VANCOUVER, British Columbia (AP) — Slovakia showed the mighty Russians that talent alone doesn't cut it in Olympic hockey.
Pavol Demitra scored on the Slovaks' seventh attempt in a shootout and Jaroslav Halak made some 36 saves, lifting them to a 2-1 win over Russia on Thursday night in another thriller at the Vancouver Games.
"We show we can play hockey too," Demitra said after scoring on his second chance in the shootout.
Slovakia also did in 2006, knocking off the Russians in the preliminary round before both went home without a medal.
"Anybody can beat anybody," Slovak Zdeno Chara said.
Russia has been a popular pick to win Olympic gold for the first time since the breakup of the Soviet Union.
The Soviets won seven of nine Olympics — losing only to the U.S. in 1960 and 1980 — and the Unified Team of former Soviet republics got to the top of the medal stand again in 1992.
"I think maybe it was a good game for us," said Russian goaltender Ilya Bryzgalov, who made 31 saves. "Right now, maybe we should think we are not that good."
Alex The Great had three chances to display his talent in the shootout and delivered only once.
Two-time NHL MVP Alex Ovechkin, though, tried to take a glass-half-full view of the setback.
"It's always tough to lose, but it's good to have it happen now in the tournament," he said.
Russia will have two days off before playing the Czech Republic in the first of three games on what's being called "Super Sunday" in Vancouver before the quarterfinals begin Tuesday.
Canada and the U.S. will play in the second game. Sweden and Finland will cap it off in a rematch of the Turin Games final.
The undefeated Americans are the only team in the 12-team field with six points, getting three for each of its two wins.
The Slovaks, the first team forced to play on back-to-back nights, will get rest they need on Friday before playing Latvia.
The break will let them enjoy what Marian Hossa — whose goal midway through the third tied the game — said was one of the huge wins in Slovakian hockey history.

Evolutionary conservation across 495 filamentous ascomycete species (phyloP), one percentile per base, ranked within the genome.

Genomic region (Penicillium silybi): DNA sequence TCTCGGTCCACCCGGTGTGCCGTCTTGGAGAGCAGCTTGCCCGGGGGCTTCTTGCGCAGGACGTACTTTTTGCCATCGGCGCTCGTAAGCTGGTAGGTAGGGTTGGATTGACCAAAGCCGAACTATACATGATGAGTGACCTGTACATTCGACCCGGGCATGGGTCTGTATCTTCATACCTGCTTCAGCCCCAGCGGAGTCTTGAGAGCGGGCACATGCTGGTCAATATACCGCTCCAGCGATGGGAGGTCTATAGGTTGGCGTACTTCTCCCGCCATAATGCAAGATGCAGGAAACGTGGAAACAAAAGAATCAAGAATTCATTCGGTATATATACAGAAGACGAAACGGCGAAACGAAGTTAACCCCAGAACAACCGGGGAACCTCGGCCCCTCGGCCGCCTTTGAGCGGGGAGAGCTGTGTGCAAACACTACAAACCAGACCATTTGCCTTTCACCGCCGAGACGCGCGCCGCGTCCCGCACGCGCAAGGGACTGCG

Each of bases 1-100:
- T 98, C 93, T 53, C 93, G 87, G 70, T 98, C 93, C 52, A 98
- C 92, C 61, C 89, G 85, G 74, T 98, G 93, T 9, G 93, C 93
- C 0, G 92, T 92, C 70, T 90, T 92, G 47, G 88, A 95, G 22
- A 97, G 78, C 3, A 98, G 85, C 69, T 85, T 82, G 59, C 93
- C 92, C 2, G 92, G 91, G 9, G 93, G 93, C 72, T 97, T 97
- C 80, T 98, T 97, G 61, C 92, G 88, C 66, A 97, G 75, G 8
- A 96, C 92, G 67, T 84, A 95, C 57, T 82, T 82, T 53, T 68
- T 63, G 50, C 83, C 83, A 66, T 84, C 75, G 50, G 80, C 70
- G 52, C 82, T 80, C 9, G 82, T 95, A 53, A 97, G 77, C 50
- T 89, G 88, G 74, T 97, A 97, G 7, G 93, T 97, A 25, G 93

"To beat a big dog like Russian team is always huge, especially after we play tough game against Czech Republic," he said.
Russia's Alex Morozov had a goal early in the second period, but the talent-oozing team couldn't repeat what it did in an 8-2 win against Latvia.
The Slovaks and Russians both missed out on chances to win in regulation.
Slovakia had a 5-on-3 power play for more than a minute early in the third but couldn't take advantage, and Russia failed to score with an extra skater midway through the period.
Both teams looked tired in the overtime, leading to few scoring chances.
Following a short break, the ice was cleared for the shooters and goalies in another heart-pumping show at Canada Hockey Place.
"We had nothing to lose," Halak said.
The fans — at least those not rooting for the Russians — had everything to gain.
Demitra sent the Slovaks' horn-tooting and flag-shaking followers home happy when he skated to the left, swooped to the front of the net and patiently waited for Bryzgalov to go down so that he could flick a shot high.
He celebrated by spreading his arms wide and soaking up the charged atmosphere.
"That was a huge win for us," Demitra said. "Fans here is amazing and it's so fun to play game here."
Famed Russian former goaltender Vladislav Tretiak, the team's general manager, stuck with his plan of starting Evgeni Nabokov in the first game and Bryzgalov in the second.
Nabokov said he would be back in net for the next game.
After Sidney Crosby's shootout goal lifted Canada to a 3-2 harder-than-expected win over Switzerland, the Slovaks and Russians followed up with another spectacular game.
Ovechkin blamed the bumpy playing surface for his shootout woes.
"It's hard to do something when the ice was so bad," Ovechkin said. "It was the third game of the day and the puck was jumping."
Russian coach Vyacheslav Bykov will be second-guessed for his strategy in the shootout, giving Pavel Datsyuk only one chance despite his six goals in NHL shootouts this season on 11 attempts. Ovechkin has only one goal in six shootout attempts this season.
"We decided a different player," Bykov said glaring at a reporter after a long pause. "We have plenty of powerful players and sometimes it's just hard to choose the right candidate."